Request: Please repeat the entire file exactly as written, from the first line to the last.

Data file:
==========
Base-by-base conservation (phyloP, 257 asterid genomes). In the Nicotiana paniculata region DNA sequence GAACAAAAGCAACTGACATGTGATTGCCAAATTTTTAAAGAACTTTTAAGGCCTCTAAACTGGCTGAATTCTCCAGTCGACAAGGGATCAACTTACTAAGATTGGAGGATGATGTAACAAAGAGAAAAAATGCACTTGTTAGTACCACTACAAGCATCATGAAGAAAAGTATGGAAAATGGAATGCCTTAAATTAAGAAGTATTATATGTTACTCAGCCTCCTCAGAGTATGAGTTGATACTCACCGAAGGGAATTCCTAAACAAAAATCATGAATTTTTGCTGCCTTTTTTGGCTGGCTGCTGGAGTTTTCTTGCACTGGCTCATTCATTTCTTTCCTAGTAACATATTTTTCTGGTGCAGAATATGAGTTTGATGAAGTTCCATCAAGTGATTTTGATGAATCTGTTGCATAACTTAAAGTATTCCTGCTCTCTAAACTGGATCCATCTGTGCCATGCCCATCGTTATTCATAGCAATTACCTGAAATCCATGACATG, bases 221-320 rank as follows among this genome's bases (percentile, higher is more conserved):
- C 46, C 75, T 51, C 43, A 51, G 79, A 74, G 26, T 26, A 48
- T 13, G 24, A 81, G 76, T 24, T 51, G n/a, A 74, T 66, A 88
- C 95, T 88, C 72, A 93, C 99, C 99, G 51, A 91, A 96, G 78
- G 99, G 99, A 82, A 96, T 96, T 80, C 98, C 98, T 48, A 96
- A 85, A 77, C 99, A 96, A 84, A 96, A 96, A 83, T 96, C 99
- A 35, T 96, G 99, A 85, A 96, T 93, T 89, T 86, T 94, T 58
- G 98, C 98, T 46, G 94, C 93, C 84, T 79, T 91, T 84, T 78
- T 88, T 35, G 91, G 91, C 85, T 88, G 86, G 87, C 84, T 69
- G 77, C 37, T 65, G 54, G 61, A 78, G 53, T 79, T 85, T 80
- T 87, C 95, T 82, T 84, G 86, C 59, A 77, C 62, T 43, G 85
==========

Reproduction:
Base-by-base conservation (phyloP, 257 asterid genomes). In the Nicotiana paniculata region DNA sequence GAACAAAAGCAACTGACATGTGATTGCCAAATTTTTAAAGAACTTTTAAGGCCTCTAAACTGGCTGAATTCTCCAGTCGACAAGGGATCAACTTACTAAGATTGGAGGATGATGTAACAAAGAGAAAAAATGCACTTGTTAGTACCACTACAAGCATCATGAAGAAAAGTATGGAAAATGGAATGCCTTAAATTAAGAAGTATTATATGTTACTCAGCCTCCTCAGAGTATGAGTTGATACTCACCGAAGGGAATTCCTAAACAAAAATCATGAATTTTTGCTGCCTTTTTTGGCTGGCTGCTGGAGTTTTCTTGCACTGGCTCATTCATTTCTTTCCTAGTAACATATTTTTCTGGTGCAGAATATGAGTTTGATGAAGTTCCATCAAGTGATTTTGATGAATCTGTTGCATAACTTAAAGTATTCCTGCTCTCTAAACTGGATCCATCTGTGCCATGCCCATCGTTATTCATAGCAATTACCTGAAATCCATGACATG, bases 221-320 rank as follows among this genome's bases (percentile, higher is more conserved):
- C 46, C 75, T 51, C 43, A 51, G 79, A 74, G 26, T 26, A 48
- T 13, G 24, A 81, G 76, T 24, T 51, G n/a, A 74, T 66, A 88
- C 95, T 88, C 72, A 93, C 99, C 99, G 51, A 91, A 96, G 78
- G 99, G 99, A 82, A 96, T 96, T 80, C 98, C 98, T 48, A 96
- A 85, A 77, C 99, A 96, A 84, A 96, A 96, A 83, T 96, C 99
- A 35, T 96, G 99, A 85, A 96, T 93, T 89, T 86, T 94, T 58
- G 98, C 98, T 46, G 94, C 93, C 84, T 79, T 91, T 84, T 78
- T 88, T 35, G 91, G 91, C 85, T 88, G 86, G 87, C 84, T 69
- G 77, C 37, T 65, G 54, G 61, A 78, G 53, T 79, T 85, T 80
- T 87, C 95, T 82, T 84, G 86, C 59, A 77, C 62, T 43, G 85